Archives for posts with tag: Morgan Freeman

Modern cinema suffers from a disease known as blockbusteritis. Symptoms are cookie-cutter plots in which the hero saves the world and hooks back up with ex-wife/girlfriend, in no particular order. Oh, and helicopters. Lots of helicopters. Experts are trying to track down the host virus, but it dates back at least as far as a 1995 outbreak called… well, it’s called “Outbreak.” Dustin Hoffman saves everyone from a killer disease by making impassioned speeches. Ex-wife Rene Russo might have been better off dead. In an unusual twist, neither of the two black co-stars (Morgan Freeman, Cuba Gooding Jr.), get killed.

Remember when Michael Keaton was a big deal? He went from TV actor to comedy movie star in a flash and then – dun-dun-dun – he started getting serious. Remember when he was Batman? Anyway, right before Batman, he did a movie called “Clean and Sober” (1988). The plot basically took his typical comedy character, turned him into an A-hole with a coke habit, and then had him sort it all out. It’s a romantic comedy with drugs substituted for comedy and minus the “happily ever after.” Meh. Still, co-stars Kathy Baker and Morgan Freeman are enjoyable with their 1980s weird hair.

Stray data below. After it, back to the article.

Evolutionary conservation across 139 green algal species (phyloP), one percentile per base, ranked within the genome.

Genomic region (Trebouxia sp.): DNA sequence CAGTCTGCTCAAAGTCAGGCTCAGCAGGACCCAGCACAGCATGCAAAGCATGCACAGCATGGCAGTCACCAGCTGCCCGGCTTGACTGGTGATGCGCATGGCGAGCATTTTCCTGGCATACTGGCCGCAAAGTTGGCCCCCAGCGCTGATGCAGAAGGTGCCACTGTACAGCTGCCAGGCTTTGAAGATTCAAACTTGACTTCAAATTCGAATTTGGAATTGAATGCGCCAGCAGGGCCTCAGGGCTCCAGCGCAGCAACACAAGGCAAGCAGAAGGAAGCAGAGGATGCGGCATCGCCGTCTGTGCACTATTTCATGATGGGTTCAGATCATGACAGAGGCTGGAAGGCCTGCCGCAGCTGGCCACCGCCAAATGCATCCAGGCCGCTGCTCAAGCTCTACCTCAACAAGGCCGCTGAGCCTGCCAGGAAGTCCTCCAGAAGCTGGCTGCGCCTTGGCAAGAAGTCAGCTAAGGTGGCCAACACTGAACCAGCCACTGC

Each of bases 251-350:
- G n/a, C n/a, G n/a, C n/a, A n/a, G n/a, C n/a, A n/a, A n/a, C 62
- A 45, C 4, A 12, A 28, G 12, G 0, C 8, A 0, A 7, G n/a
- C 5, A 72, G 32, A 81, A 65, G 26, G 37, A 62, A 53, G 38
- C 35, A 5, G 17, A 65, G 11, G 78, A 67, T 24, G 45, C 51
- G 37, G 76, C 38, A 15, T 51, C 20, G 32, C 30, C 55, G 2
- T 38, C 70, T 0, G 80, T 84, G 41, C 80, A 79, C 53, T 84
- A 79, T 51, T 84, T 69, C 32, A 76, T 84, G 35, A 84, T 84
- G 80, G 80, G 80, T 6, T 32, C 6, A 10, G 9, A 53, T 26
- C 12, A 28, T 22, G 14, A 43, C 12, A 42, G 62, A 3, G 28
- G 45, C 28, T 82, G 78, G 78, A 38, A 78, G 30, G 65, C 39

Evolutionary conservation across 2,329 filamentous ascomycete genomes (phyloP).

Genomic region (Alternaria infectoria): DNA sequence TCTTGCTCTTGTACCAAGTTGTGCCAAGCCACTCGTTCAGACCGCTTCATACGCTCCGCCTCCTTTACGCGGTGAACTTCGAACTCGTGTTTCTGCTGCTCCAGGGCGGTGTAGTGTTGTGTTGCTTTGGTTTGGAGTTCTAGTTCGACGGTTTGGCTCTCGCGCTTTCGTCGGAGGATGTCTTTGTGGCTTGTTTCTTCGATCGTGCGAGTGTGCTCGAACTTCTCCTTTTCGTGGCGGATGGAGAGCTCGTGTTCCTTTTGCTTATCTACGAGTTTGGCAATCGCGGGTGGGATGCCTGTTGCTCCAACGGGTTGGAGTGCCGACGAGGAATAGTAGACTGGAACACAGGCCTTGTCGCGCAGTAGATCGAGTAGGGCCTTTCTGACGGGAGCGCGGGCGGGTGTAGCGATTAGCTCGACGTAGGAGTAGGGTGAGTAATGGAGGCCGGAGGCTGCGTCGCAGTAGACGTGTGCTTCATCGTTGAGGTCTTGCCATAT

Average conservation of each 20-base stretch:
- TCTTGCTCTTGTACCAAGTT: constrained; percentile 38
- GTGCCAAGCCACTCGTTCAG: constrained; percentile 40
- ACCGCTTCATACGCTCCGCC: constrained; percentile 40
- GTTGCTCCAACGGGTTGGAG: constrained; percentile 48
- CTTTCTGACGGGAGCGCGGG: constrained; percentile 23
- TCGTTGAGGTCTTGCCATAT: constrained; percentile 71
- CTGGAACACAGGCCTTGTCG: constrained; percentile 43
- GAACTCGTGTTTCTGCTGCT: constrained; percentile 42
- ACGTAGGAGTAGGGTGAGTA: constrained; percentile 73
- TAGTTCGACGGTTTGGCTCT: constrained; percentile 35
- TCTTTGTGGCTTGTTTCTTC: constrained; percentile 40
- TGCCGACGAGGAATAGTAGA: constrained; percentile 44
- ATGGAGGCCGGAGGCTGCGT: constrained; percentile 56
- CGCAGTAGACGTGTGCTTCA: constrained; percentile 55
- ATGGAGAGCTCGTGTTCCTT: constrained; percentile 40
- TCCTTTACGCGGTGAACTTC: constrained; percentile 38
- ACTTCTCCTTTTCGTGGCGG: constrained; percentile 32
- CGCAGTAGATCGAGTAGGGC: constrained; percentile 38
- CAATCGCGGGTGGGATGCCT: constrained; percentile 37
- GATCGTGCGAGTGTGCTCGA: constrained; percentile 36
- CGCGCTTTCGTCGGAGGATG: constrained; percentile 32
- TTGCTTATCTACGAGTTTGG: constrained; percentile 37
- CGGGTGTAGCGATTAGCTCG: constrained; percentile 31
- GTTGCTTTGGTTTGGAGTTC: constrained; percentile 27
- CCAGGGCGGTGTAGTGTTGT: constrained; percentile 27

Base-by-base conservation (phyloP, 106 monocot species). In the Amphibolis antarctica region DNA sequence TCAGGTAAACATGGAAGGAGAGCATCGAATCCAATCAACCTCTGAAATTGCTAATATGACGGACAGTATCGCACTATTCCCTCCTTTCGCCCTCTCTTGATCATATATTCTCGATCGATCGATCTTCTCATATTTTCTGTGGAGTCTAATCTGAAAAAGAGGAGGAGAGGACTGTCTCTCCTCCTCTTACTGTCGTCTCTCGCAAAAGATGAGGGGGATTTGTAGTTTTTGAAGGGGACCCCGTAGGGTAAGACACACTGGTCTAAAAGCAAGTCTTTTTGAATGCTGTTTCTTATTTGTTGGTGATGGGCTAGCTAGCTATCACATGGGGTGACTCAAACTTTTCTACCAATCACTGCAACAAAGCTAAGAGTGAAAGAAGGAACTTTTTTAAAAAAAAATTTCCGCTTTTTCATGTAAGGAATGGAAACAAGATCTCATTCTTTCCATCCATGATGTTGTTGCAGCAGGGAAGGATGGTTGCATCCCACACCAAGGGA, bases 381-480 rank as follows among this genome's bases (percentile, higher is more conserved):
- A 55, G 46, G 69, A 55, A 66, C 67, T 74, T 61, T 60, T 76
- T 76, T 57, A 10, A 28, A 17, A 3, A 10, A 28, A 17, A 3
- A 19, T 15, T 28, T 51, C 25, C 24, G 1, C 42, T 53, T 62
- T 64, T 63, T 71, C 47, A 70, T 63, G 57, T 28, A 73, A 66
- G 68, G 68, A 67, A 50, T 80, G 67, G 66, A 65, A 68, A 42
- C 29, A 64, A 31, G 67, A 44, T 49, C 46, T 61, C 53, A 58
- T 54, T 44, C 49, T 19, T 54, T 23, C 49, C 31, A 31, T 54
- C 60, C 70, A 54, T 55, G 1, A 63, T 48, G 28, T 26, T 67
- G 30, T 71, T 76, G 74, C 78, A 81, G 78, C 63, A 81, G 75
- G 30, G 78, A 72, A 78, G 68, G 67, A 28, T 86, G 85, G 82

A good story told poorly. That is the ironic fate of “Street Smart.” This 1987 film was part of the late Christopher Reeve’s canon of cinematic mediocrity prior to his becoming An Inspiration To Us All. Reeve plays a struggling journalist. To please his boss, he makes up a story about a pimp. It turns out that several people think he wrote about an actual pimp. There’s a pimp (early Morgan Freeman), a pimp’s defense attorney, and the DA trying to nail a pimp for murder. Film noir-type hijinks ensue (jazzy background music, dead hookers, double-crosses, stabbings, Mimi Rogers, etc.).